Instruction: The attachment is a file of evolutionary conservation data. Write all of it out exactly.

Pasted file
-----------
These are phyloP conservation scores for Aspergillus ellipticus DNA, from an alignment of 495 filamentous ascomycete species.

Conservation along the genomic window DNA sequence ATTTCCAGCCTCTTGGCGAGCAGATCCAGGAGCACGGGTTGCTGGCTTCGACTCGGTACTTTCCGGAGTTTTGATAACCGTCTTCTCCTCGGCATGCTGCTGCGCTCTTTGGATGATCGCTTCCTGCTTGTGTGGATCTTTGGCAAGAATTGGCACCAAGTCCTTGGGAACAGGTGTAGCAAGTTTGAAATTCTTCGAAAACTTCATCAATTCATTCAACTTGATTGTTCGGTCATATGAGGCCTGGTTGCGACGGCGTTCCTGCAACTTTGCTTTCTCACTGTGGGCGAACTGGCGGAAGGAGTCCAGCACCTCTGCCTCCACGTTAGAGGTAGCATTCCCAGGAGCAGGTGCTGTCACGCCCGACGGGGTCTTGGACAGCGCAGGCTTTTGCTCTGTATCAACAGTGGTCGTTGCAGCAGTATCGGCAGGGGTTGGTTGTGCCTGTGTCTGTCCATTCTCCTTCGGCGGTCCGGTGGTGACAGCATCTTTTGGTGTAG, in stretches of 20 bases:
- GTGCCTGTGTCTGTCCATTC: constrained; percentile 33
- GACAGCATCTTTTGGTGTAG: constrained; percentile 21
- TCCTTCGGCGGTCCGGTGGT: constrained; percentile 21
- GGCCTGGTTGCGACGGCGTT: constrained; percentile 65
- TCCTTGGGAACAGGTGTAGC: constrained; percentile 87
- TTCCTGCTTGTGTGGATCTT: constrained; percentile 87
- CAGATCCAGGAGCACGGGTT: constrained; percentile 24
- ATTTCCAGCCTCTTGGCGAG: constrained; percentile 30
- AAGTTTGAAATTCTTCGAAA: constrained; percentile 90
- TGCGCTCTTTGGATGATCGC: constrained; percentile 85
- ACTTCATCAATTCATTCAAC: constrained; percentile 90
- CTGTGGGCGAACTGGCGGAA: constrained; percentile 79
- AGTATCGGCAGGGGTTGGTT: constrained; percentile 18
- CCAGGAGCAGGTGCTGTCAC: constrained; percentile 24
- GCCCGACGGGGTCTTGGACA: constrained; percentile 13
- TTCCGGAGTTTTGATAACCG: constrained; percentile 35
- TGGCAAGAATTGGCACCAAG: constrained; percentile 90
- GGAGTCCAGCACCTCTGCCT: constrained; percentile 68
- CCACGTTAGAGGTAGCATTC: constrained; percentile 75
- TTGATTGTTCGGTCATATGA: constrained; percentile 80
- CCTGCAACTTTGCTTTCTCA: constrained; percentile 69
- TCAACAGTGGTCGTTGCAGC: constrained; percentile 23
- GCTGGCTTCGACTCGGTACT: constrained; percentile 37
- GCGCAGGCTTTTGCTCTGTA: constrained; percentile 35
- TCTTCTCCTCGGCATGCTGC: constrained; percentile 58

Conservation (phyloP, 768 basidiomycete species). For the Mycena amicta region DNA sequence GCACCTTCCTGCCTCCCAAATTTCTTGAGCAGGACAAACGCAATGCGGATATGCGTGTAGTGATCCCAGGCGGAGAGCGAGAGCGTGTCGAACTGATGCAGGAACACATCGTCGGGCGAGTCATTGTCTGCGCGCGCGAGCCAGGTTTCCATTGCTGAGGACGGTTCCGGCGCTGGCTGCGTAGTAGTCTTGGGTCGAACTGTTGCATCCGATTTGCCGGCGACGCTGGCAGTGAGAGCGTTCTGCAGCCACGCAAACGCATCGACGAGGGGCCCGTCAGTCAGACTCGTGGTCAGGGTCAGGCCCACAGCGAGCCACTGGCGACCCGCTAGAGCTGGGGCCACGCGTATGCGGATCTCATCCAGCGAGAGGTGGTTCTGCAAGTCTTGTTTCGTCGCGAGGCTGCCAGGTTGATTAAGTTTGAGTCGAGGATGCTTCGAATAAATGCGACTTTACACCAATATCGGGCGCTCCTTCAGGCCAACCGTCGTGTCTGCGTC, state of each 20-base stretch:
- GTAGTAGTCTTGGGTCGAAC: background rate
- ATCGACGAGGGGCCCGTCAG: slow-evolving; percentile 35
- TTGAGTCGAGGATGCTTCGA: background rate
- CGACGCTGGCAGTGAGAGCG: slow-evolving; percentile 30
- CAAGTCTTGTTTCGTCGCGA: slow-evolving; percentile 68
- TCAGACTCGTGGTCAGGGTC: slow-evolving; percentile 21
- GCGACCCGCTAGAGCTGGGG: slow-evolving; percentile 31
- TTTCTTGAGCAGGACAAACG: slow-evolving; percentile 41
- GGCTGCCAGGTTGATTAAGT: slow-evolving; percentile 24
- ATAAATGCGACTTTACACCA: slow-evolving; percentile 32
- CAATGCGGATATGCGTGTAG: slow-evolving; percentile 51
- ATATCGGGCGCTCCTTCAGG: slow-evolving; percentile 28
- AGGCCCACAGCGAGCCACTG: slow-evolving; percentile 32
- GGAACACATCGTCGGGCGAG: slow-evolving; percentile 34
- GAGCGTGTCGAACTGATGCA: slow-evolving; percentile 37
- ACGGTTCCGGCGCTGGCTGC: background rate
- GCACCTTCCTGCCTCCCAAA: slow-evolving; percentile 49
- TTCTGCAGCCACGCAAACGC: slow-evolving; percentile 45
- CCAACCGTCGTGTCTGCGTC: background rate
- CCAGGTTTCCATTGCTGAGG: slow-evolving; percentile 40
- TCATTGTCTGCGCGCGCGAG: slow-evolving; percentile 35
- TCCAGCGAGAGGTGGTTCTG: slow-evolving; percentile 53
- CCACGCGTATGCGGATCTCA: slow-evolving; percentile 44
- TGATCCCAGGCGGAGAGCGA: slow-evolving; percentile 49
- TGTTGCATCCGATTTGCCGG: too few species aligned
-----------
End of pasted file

These are phyloP conservation scores for Aspergillus ellipticus DNA, from an alignment of 495 filamentous ascomycete species.

Conservation along the genomic window DNA sequence ATTTCCAGCCTCTTGGCGAGCAGATCCAGGAGCACGGGTTGCTGGCTTCGACTCGGTACTTTCCGGAGTTTTGATAACCGTCTTCTCCTCGGCATGCTGCTGCGCTCTTTGGATGATCGCTTCCTGCTTGTGTGGATCTTTGGCAAGAATTGGCACCAAGTCCTTGGGAACAGGTGTAGCAAGTTTGAAATTCTTCGAAAACTTCATCAATTCATTCAACTTGATTGTTCGGTCATATGAGGCCTGGTTGCGACGGCGTTCCTGCAACTTTGCTTTCTCACTGTGGGCGAACTGGCGGAAGGAGTCCAGCACCTCTGCCTCCACGTTAGAGGTAGCATTCCCAGGAGCAGGTGCTGTCACGCCCGACGGGGTCTTGGACAGCGCAGGCTTTTGCTCTGTATCAACAGTGGTCGTTGCAGCAGTATCGGCAGGGGTTGGTTGTGCCTGTGTCTGTCCATTCTCCTTCGGCGGTCCGGTGGTGACAGCATCTTTTGGTGTAG, in stretches of 20 bases:
- GTGCCTGTGTCTGTCCATTC: constrained; percentile 33
- GACAGCATCTTTTGGTGTAG: constrained; percentile 21
- TCCTTCGGCGGTCCGGTGGT: constrained; percentile 21
- GGCCTGGTTGCGACGGCGTT: constrained; percentile 65
- TCCTTGGGAACAGGTGTAGC: constrained; percentile 87
- TTCCTGCTTGTGTGGATCTT: constrained; percentile 87
- CAGATCCAGGAGCACGGGTT: constrained; percentile 24
- ATTTCCAGCCTCTTGGCGAG: constrained; percentile 30
- AAGTTTGAAATTCTTCGAAA: constrained; percentile 90
- TGCGCTCTTTGGATGATCGC: constrained; percentile 85
- ACTTCATCAATTCATTCAAC: constrained; percentile 90
- CTGTGGGCGAACTGGCGGAA: constrained; percentile 79
- AGTATCGGCAGGGGTTGGTT: constrained; percentile 18
- CCAGGAGCAGGTGCTGTCAC: constrained; percentile 24
- GCCCGACGGGGTCTTGGACA: constrained; percentile 13
- TTCCGGAGTTTTGATAACCG: constrained; percentile 35
- TGGCAAGAATTGGCACCAAG: constrained; percentile 90
- GGAGTCCAGCACCTCTGCCT: constrained; percentile 68
- CCACGTTAGAGGTAGCATTC: constrained; percentile 75
- TTGATTGTTCGGTCATATGA: constrained; percentile 80
- CCTGCAACTTTGCTTTCTCA: constrained; percentile 69
- TCAACAGTGGTCGTTGCAGC: constrained; percentile 23
- GCTGGCTTCGACTCGGTACT: constrained; percentile 37
- GCGCAGGCTTTTGCTCTGTA: constrained; percentile 35
- TCTTCTCCTCGGCATGCTGC: constrained; percentile 58

Conservation (phyloP, 768 basidiomycete species). For the Mycena amicta region DNA sequence GCACCTTCCTGCCTCCCAAATTTCTTGAGCAGGACAAACGCAATGCGGATATGCGTGTAGTGATCCCAGGCGGAGAGCGAGAGCGTGTCGAACTGATGCAGGAACACATCGTCGGGCGAGTCATTGTCTGCGCGCGCGAGCCAGGTTTCCATTGCTGAGGACGGTTCCGGCGCTGGCTGCGTAGTAGTCTTGGGTCGAACTGTTGCATCCGATTTGCCGGCGACGCTGGCAGTGAGAGCGTTCTGCAGCCACGCAAACGCATCGACGAGGGGCCCGTCAGTCAGACTCGTGGTCAGGGTCAGGCCCACAGCGAGCCACTGGCGACCCGCTAGAGCTGGGGCCACGCGTATGCGGATCTCATCCAGCGAGAGGTGGTTCTGCAAGTCTTGTTTCGTCGCGAGGCTGCCAGGTTGATTAAGTTTGAGTCGAGGATGCTTCGAATAAATGCGACTTTACACCAATATCGGGCGCTCCTTCAGGCCAACCGTCGTGTCTGCGTC, state of each 20-base stretch:
- GTAGTAGTCTTGGGTCGAAC: background rate
- ATCGACGAGGGGCCCGTCAG: slow-evolving; percentile 35
- TTGAGTCGAGGATGCTTCGA: background rate
- CGACGCTGGCAGTGAGAGCG: slow-evolving; percentile 30
- CAAGTCTTGTTTCGTCGCGA: slow-evolving; percentile 68
- TCAGACTCGTGGTCAGGGTC: slow-evolving; percentile 21
- GCGACCCGCTAGAGCTGGGG: slow-evolving; percentile 31
- TTTCTTGAGCAGGACAAACG: slow-evolving; percentile 41
- GGCTGCCAGGTTGATTAAGT: slow-evolving; percentile 24
- ATAAATGCGACTTTACACCA: slow-evolving; percentile 32
- CAATGCGGATATGCGTGTAG: slow-evolving; percentile 51
- ATATCGGGCGCTCCTTCAGG: slow-evolving; percentile 28
- AGGCCCACAGCGAGCCACTG: slow-evolving; percentile 32
- GGAACACATCGTCGGGCGAG: slow-evolving; percentile 34
- GAGCGTGTCGAACTGATGCA: slow-evolving; percentile 37
- ACGGTTCCGGCGCTGGCTGC: background rate
- GCACCTTCCTGCCTCCCAAA: slow-evolving; percentile 49
- TTCTGCAGCCACGCAAACGC: slow-evolving; percentile 45
- CCAACCGTCGTGTCTGCGTC: background rate
- CCAGGTTTCCATTGCTGAGG: slow-evolving; percentile 40
- TCATTGTCTGCGCGCGCGAG: slow-evolving; percentile 35
- TCCAGCGAGAGGTGGTTCTG: slow-evolving; percentile 53
- CCACGCGTATGCGGATCTCA: slow-evolving; percentile 44
- TGATCCCAGGCGGAGAGCGA: slow-evolving; percentile 49
- TGTTGCATCCGATTTGCCGG: too few species aligned